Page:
King Charles III giving speech

King Charles’ new blazing red portrait confounds the public

The new portrait of King Charles III has drawn sharp criticism from the public since its unveiling at Buckingham Palace last Tuesday. 

Painted by artist Jonathan Yeo, the piece was commissioned by the Drapers’ Company, a livery company contributing to philanthropic ventures in London, to celebrate his 50-year membership.  

The 8ft 6in by 6ft 6in oil on canvas has drawn strong responses from the public, as the portrait features the King in his Welsh Guard Regimental Colonel uniform encased in a bright red background. 

Art historian and director of the Turner’s House Museum Dr Matthew Morgan said: “What I think it’s difficult to pull away from is the colour of British military uniforms and the purpose of them being red is that they are aggressive, so these uniforms are meant to convey masculinity effectively, aggressiveness, but they’re also intended to hide blood.

“To create this whole image of this man in red, I think it’s difficult to get our minds to think away from all of these things.”

He added: “Perhaps it’s deliberately supposed to be provocative.” 

An internationally renowned artist, Yeo has painted other famous figures including Tony Blair, David Cameron, George Bush, David Attenborough, and Malala Yousafzai. 

He has even painted other royal family members including Prince Phillip and Queen Camilla. 

The portrait prominently features a monarch butterfly on the King’s left shoulder, representing his commitment to environmental justice. 

The butterfly, alongside his Welsh military regalia, symbolizes the King’s metamorphosis since becoming monarch. 

The use of the monarch butterfly specifically pays homage to the King’s heritage as the butterfly is believed to be named after King William III of England, also known as William of Orange. 

According to his website, Jonathan Yeo said: “Primarily a symbol of the beauty and precariousness of nature, it highlights the environmental causes the King has championed most of his life and certainly long before they became a mainstream conversation, but it also serves a compositional purpose, providing a visual contrast to the military steeliness of the uniform and sword. 

“In the context of art history, a butterfly is often the symbol of metamorphosis and rebirth, and thus also parallels the King’s transition from Prince to monarch during the period the portrait was created.”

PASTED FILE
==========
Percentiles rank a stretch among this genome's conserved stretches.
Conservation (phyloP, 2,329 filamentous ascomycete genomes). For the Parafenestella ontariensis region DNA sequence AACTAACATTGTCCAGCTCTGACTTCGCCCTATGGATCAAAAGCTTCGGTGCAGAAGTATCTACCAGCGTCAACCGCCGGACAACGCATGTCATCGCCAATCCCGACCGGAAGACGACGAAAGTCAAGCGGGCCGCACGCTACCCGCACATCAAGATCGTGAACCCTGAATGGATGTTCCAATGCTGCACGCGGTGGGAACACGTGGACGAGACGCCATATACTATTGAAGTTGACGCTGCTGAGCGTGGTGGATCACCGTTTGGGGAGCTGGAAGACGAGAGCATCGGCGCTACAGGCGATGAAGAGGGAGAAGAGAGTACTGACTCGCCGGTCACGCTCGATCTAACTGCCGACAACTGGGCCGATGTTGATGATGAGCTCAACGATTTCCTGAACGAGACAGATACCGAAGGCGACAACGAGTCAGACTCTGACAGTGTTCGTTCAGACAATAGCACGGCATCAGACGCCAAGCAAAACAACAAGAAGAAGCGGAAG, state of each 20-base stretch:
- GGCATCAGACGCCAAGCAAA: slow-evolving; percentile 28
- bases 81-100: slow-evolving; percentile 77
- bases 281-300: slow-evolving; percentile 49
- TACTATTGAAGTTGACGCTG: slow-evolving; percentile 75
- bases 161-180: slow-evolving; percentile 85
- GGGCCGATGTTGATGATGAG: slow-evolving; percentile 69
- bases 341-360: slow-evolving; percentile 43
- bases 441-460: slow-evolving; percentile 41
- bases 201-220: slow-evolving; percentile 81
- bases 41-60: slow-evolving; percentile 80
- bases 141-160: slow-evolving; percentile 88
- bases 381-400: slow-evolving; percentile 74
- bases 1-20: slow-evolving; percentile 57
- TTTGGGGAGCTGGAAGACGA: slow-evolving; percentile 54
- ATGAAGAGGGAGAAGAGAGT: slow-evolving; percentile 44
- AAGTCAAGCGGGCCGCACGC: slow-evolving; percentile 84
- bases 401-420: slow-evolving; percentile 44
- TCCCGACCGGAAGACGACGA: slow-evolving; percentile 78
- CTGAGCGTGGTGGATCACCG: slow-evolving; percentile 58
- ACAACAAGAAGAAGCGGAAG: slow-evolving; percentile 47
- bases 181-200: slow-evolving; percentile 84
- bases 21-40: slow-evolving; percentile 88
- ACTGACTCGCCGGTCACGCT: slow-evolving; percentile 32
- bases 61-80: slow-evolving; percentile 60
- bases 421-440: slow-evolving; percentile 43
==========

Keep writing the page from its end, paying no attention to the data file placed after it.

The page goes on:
While Morgan confirmed the idea that the butterfly is a reference to the natural world, he couldn’t understand the relevance of metamorphosis.  

Morgan said: “It just seems unlikely that a man in his 70s is now suddenly metamorphosizing into something. 

“He’s been waiting to be king his entire life.” 

Completed in four sittings with the King between June 2021 and November 2023, the reveal of the portrait not only surprised the public, but the royals as well. 

The Independent reported that Yeo said: “He was initially mildly surprised by the strong colour but otherwise he seemed to be smiling approvingly.” 

Likewise, the Independent asserted that Queen Camilla said: “Yes, you’ve got him.” 

On the purpose of portraiture, Morgan said: “Well, one of the things we get from portraits is this idea that we’re getting a psychological insight into the person. 

“I’m not really sure this painting gives us that.” 

He added: “I couldn’t say looking at this painting that he is revealing anything of himself, particularly that we couldn’t get by an interview on television.” 

Compared to other famous Tudor royal portraits painted by German-Swiss painter Hans Holbein, Morgan said royal portraits often do not give audiences a look into the monarch’s inner world. 

He said: “Holbein as an artist is so great that he can make us feel that we can understand the people we’re looking at.

“There is that sort of element not just of photographic realism, but also of humanity.” 

Yeo told the BBC: “If this was seen as treasonous, I could literally pay for it with my head, which would be an appropriate way for a portrait painter to die – to have their head removed!”

The new portrait will be available for viewing at the Philip Mould Gallery in London from May 16 to June 14 and will move to Drapers’ Hall in August to hang alongside other royal portraits.

Featured image credit: King Charles III in 2015 by Arnaud Bouissou, Wikimedia Commons, Creative Commons License

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